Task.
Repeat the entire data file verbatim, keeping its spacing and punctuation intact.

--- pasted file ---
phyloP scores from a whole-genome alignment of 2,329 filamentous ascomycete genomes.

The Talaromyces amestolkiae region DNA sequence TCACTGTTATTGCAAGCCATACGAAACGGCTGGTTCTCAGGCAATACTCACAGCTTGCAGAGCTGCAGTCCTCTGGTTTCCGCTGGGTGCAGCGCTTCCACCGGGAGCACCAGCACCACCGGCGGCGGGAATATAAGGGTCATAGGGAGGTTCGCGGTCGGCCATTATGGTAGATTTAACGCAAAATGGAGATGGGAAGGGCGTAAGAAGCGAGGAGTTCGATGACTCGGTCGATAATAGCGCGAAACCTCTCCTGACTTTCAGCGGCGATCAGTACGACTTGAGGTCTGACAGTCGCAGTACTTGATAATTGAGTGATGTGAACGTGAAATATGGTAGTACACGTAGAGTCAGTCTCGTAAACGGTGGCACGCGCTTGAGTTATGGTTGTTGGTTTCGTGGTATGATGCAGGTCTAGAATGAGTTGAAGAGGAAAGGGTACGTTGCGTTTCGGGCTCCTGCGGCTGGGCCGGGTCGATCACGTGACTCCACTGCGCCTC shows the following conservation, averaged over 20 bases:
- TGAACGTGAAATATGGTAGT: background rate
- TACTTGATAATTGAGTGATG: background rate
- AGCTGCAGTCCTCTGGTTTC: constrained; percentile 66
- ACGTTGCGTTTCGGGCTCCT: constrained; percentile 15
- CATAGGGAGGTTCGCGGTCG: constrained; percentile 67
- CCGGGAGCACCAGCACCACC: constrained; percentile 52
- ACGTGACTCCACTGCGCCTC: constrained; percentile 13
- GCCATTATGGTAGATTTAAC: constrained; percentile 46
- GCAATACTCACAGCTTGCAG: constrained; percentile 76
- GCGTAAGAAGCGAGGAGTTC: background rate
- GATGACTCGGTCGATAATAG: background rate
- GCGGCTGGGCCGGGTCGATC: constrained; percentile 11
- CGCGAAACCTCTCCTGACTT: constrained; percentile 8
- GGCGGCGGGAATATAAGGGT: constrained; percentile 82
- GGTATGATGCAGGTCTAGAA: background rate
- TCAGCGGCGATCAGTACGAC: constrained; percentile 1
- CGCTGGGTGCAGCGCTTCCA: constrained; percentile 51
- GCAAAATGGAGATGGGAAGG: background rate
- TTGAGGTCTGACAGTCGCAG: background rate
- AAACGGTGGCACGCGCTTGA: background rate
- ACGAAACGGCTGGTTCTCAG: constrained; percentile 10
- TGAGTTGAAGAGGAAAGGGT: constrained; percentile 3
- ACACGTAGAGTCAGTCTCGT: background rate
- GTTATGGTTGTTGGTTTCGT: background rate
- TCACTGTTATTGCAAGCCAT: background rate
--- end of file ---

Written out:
phyloP scores from a whole-genome alignment of 2,329 filamentous ascomycete genomes.

The Talaromyces amestolkiae region DNA sequence TCACTGTTATTGCAAGCCATACGAAACGGCTGGTTCTCAGGCAATACTCACAGCTTGCAGAGCTGCAGTCCTCTGGTTTCCGCTGGGTGCAGCGCTTCCACCGGGAGCACCAGCACCACCGGCGGCGGGAATATAAGGGTCATAGGGAGGTTCGCGGTCGGCCATTATGGTAGATTTAACGCAAAATGGAGATGGGAAGGGCGTAAGAAGCGAGGAGTTCGATGACTCGGTCGATAATAGCGCGAAACCTCTCCTGACTTTCAGCGGCGATCAGTACGACTTGAGGTCTGACAGTCGCAGTACTTGATAATTGAGTGATGTGAACGTGAAATATGGTAGTACACGTAGAGTCAGTCTCGTAAACGGTGGCACGCGCTTGAGTTATGGTTGTTGGTTTCGTGGTATGATGCAGGTCTAGAATGAGTTGAAGAGGAAAGGGTACGTTGCGTTTCGGGCTCCTGCGGCTGGGCCGGGTCGATCACGTGACTCCACTGCGCCTC shows the following conservation, averaged over 20 bases:
- TGAACGTGAAATATGGTAGT: background rate
- TACTTGATAATTGAGTGATG: background rate
- AGCTGCAGTCCTCTGGTTTC: constrained; percentile 66
- ACGTTGCGTTTCGGGCTCCT: constrained; percentile 15
- CATAGGGAGGTTCGCGGTCG: constrained; percentile 67
- CCGGGAGCACCAGCACCACC: constrained; percentile 52
- ACGTGACTCCACTGCGCCTC: constrained; percentile 13
- GCCATTATGGTAGATTTAAC: constrained; percentile 46
- GCAATACTCACAGCTTGCAG: constrained; percentile 76
- GCGTAAGAAGCGAGGAGTTC: background rate
- GATGACTCGGTCGATAATAG: background rate
- GCGGCTGGGCCGGGTCGATC: constrained; percentile 11
- CGCGAAACCTCTCCTGACTT: constrained; percentile 8
- GGCGGCGGGAATATAAGGGT: constrained; percentile 82
- GGTATGATGCAGGTCTAGAA: background rate
- TCAGCGGCGATCAGTACGAC: constrained; percentile 1
- CGCTGGGTGCAGCGCTTCCA: constrained; percentile 51
- GCAAAATGGAGATGGGAAGG: background rate
- TTGAGGTCTGACAGTCGCAG: background rate
- AAACGGTGGCACGCGCTTGA: background rate
- ACGAAACGGCTGGTTCTCAG: constrained; percentile 10
- TGAGTTGAAGAGGAAAGGGT: constrained; percentile 3
- ACACGTAGAGTCAGTCTCGT: background rate
- GTTATGGTTGTTGGTTTCGT: background rate
- TCACTGTTATTGCAAGCCAT: background rate